The Parable of the Ten Virgins.

The parable of the ten virgins at the beginning of Matthew 25 is a parable that many Christians are familiar with but there are some questions you need to ask yourself. 1) Who is the bridegroom? Christ. 2) Who is the bride? The Church. 3) Does the bride have any difficulty getting into the marriage feast? No. So if you are a Bible-believing Christian why are so many of us worried about being one of the foolish virgins being left out in the cold? In part this may be due to those who argue that a Christian can lose their salvation, and see this parable as evidence for a loss of salvation. But as the bride is symbolic of the corporate body of Christ, are the ‘virgins’ to be interpreted as individuals or bodies? The virgins are symbolic of persons known to the bride but not necessarily the groom. There are many pseudo-Christian sects about that in this day and age the secular public think as being Christian (such as the JWs and Mormons). Could those be the foolish virgins? If so who are the wise if they are allowed in? Maybe what Jesus is trying to get at here is that there are out there whom you would label as heretical because of their views in one particular area or another but they may not be as bad as we might like to think. The virgins were the bride’s “fellow-travellers,” a phrase that has fallen somewhat out of fashion these days, but before the collapse of communism it was often used of left-wingers who sympathised with the communists but were not actually members of the party. Of course when communists did come to power the fellow travellers would often be the first to be lined up and shot. Just merely being associated with the church will not guarantee salvation. So what was the difference between the wise and the foolish virgins in the end. Now most commentators argue that the oil is a metaphor the Holy Spirit. But that does not necessarily mean they were all speaking in tongues. The Holy Spirit’s role in salvation is first to convict the sinner. So by responding the wise virgins received the seal of the Spirit. All ten had fallen asleep but maybe there was also an unbelief among the foolish virgins that the Bridegroom would not come for his Bride, hence the lack of preparation. People looking at the Church today can see many obvious imperfections and doubt that Christ would have anything to do with it.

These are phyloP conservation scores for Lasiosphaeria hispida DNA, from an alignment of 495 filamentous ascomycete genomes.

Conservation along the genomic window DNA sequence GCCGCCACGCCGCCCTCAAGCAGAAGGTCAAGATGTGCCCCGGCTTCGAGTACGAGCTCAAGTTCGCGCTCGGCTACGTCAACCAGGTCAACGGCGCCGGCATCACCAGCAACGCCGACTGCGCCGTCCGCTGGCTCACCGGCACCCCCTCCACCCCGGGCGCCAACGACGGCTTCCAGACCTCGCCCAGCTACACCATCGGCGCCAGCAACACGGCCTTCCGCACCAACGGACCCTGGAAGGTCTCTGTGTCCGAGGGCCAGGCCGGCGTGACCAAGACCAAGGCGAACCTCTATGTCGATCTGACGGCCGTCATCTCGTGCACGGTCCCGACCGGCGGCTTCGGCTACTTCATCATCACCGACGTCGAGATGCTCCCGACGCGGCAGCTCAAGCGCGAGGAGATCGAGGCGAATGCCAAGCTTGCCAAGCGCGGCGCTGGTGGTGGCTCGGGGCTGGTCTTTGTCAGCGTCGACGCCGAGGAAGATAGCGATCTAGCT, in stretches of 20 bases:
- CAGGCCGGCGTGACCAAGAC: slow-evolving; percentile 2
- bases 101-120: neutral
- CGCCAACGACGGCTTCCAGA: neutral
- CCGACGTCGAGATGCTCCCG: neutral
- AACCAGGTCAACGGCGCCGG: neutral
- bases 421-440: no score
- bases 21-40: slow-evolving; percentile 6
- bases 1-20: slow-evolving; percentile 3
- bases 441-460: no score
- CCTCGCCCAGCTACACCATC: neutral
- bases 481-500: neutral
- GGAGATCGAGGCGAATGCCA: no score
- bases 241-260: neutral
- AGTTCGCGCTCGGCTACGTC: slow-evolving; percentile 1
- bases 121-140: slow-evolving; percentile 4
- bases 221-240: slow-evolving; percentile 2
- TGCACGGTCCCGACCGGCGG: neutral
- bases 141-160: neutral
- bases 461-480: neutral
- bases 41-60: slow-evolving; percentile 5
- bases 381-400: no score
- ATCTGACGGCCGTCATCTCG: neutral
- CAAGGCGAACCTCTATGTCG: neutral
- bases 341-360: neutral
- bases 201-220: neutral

But let us consider the positive things about this parable, the Bridegroom meets with His Bride and takes her into the feast. The five wise virgins get into the feast because they are with the Bride. To get in we need to be with the Bride. True, mainstream denominations seem to be compromising in many areas to such an extent that we may begin to doubt that a particular denomination has ceased to be a part of the Bride. And there those that are always looking to criticise and find fault for the sake of it. They would write off all ten of the virgins on one ground or another. But the five wise virgins still get in. The thing is if we witnessed the scene beforehand we might have come to wrong conclusions about who would have been considered wise and who would be foolish. The virgins strictly speaking were not invited by the groom by name, he was inviting the bride and she was expected to come with her friends and they would get in only because they were with her. So the bridegroom was never coming for the five foolish virgins only the bride so make sure you are part of the Bride then all your fears are baseless.

David Rose, 2018.

Advertisements

About davidgrose

I am a Bible believing Christian, brought up in the Brethren Movement, and now find myself associating with charismatics even though I do not always agree with them. I am in full-time employment. I have interests in history and photography amongst others.
This entry was posted in Christianity, reflections, Uncategorized and tagged , , . Bookmark the permalink.

Leave a Reply

Fill in your details below or click an icon to log in:

WordPress.com Logo

You are commenting using your WordPress.com account. Log Out / Change )

Twitter picture

You are commenting using your Twitter account. Log Out / Change )

Facebook photo

You are commenting using your Facebook account. Log Out / Change )

Google+ photo

You are commenting using your Google+ account. Log Out / Change )

Connecting to %s